Mississippi State began March Madness at home for the second-straight year as the Bulldogs received a program-best No. 2 seed in this year's NCAA Women's Basketball Championship.
First Round vs. Troy, March 17, 2017
After a hard end to the regular season, after several weeks of struggling offensively, the Bulldogs emphatically declared in Humphrey Coliseum that they are back. In front of thousands at The Hump, State returned to form Friday afternoon, playing like the team those fans saw in January that look destined for the Final Four and capable of beating anyone in the country.
They were rebounding, they were stealing, they were scoring and defending. They hit shots, blocked shots and called their shots. They stole buzzer beaters, accepted free throws, clogged the lane and caught absolute fire on the perimeter.
Friday in the first round of the NCAA Tournament was a return to form for MSU, and it appeared in some respects to possibly even be version 2.0 of these Bulldogs with a massive shakeup to the starting lineup and impressive performances from the starters and bench players alike.
Blair Schaefer got her second start of the year and rewarded her coaches with a career-high 21 points, scoring all of State’s first 11 points to start the game. Roshunda Johnson was inserted into the starting lineup and she, too, made the call look equally as smart, dropping 13 points in 17 minutes.
It was, perhaps, the quietest double-digit scoring game of Victoria Vivians’s career, but Schaefer’s decision to take her out of the starting lineup for the first time all season paid dividends. Having been in a slump to finish the season, the All-SEC Vivians shot 5-of-11, scored 13 points and brought in six rebounds despite only playing for 16 minutes.
All told, MSU had five players in double-digits, but their defense was even more impressive. Bulldogs out-rebounded Trojans 61-48, racking up seven blocks and 11 steals along the way, forcing 21 turnovers and holding Troy to 31.3 percent shooting.
Behind Schaefer’s scheming and his players’ production, the Bulldogs absolutely dominated the Trojans in the manner of a prize fighter who deflects every shot the opponent takes and lands every punch they throw.
Second Round vs. DePaul March 19, 2017
Vic Schaefer likes to refer to Teaira McCowan as an aircraft carrier on occasion, and considering the sophomore forward is 6’7” with an even longer wingspan, the comparison makes some sense. On Sunday, Schaefer had en entire fleet of ships, a set of four forwards defending their basket like carriers protect their homeland and dominating the paint with the same might and precision of a military offensive.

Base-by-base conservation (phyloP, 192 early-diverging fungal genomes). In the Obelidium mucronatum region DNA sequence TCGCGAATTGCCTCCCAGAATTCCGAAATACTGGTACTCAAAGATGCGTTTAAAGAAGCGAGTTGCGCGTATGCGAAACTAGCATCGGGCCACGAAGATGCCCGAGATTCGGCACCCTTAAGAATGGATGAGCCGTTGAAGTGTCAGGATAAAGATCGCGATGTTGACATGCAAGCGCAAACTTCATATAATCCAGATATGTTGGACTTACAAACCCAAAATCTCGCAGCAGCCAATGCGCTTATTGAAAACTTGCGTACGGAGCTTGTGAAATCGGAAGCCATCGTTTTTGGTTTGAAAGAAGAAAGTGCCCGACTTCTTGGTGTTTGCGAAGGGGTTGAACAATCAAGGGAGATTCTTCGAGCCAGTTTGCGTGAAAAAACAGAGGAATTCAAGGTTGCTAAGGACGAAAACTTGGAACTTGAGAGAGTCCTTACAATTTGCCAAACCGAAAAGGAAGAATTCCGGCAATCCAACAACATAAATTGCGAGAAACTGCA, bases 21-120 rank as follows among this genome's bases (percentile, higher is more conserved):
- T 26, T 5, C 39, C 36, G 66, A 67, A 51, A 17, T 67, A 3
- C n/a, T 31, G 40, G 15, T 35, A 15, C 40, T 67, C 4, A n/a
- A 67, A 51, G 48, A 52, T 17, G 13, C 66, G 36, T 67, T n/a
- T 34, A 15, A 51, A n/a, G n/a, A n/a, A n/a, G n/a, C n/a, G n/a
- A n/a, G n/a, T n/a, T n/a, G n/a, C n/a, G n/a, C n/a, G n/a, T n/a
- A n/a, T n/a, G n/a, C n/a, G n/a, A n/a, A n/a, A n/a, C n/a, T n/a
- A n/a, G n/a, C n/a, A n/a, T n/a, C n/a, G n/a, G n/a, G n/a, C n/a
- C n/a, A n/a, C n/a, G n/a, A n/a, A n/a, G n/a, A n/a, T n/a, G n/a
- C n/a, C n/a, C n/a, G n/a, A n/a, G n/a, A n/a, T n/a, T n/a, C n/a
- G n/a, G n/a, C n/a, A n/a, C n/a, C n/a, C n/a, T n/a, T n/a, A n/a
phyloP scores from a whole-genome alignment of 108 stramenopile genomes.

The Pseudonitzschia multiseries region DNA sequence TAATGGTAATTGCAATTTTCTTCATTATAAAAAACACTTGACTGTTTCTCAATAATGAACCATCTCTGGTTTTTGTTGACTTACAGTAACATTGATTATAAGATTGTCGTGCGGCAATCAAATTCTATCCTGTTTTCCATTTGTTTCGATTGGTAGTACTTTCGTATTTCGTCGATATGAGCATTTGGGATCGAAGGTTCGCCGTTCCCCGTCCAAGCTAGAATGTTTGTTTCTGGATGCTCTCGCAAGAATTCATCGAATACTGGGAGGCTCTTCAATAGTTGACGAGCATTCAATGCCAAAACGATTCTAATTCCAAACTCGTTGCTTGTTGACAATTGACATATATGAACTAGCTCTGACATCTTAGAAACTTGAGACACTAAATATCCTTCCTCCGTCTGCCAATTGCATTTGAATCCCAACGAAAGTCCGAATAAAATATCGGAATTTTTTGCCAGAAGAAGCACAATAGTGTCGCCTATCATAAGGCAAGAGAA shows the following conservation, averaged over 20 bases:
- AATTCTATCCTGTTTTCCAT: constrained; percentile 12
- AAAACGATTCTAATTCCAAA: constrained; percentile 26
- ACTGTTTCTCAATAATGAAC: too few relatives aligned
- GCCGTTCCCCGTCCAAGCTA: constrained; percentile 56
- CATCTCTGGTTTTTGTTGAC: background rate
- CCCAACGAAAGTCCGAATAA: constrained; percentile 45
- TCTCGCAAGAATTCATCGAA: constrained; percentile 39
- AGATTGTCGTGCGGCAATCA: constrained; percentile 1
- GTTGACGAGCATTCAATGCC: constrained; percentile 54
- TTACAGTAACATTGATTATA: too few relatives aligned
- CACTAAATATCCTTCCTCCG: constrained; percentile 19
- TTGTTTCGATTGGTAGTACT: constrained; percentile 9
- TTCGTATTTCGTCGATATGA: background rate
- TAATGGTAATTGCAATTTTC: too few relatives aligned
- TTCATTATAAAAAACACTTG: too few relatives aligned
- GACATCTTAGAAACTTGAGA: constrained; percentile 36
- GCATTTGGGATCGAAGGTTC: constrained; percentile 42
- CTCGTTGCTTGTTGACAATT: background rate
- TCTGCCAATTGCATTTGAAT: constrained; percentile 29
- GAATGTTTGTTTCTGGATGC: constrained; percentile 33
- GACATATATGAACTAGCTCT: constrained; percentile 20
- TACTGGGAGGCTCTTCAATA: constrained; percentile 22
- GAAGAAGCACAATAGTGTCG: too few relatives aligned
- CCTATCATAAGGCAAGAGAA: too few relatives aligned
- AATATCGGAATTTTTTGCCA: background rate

Mississippi State beat a talented DePaul team in the second round of the NCAA Tournament in Starkville by a score of 92-71, and they did so on the backs of their forwards. Schaefer’s quartet of Breanna Richardson, Chinwe Okorie, Ketara Chapel and McCowan paved the way early, dominating the paint and controlling the boards against a squad of Blue Demons that just didn’t have the size to compete. MSU ultimately out-rebounded DePaul 48-26 and 52 of the Bulldogs’ 92 points came in the paint, the four aircraft carriers accounting for nearly 40 of them.
“It was easy for us to go inside,” point guard Jazzmun Holmes said after her 14-point and six-assist performance, “and we could finish.”
“They’ve got a lot of weapons,” DePaul coach Doug Bruno added, having previously admitted, “we were not able to defensively stop Mississippi State.”
With MSU commanding things around the basket early, the DePaul defense was forced to crowd the lane, opening things up for State’s shooters to have a field day of jumpers and threes. The Bulldogs shot 75 percent from three in the second half and hit nearly 60 percent of all field goals in the final two quarters. Junior guard Blair Schaefer emerged as one of the primary benefactors, dropping 18 points over the course of the game, and that coming after a 21-point career day in round one on Friday.
The back-to-back outings for the younger Schaefer are indicative of the performances of MSU’s entire team in the first two rounds of the NCAA Tournament. The Bulldogs had a rough end to the regular season and SEC Tournament, causing some to ask their coach just this week if perhaps his team had peaked too early in the season. By dropping 112 points in the first round and beating a ranked team by over 20 in the second round, Schaefer and his players answered the question with an emphatic no.
“I talked to my kids today in pre-game about who we are and what we’re known for,” Schaefer said. “I talked about toughness and competitive spirit.”
Not only are they back to form, but with a new lineup and one of the deepest benches in the country, they might be even better than they were at their best midseason. State is no longer ranked No. 2 in the country like it was for so much of the regular season, but with the postseason well underway, it’s the performances that matter, not the respect, and MSU is playing like a team who is scared of no one and prepared for anybody.
Like a game of Risk, MSU’s victories won them more ground in the postseason, a national power still on the aggressive with the NCAA Tournament field cut in half. On the backs of their fleet of aircraft carriers, the Bulldogs are only looking stronger as they go.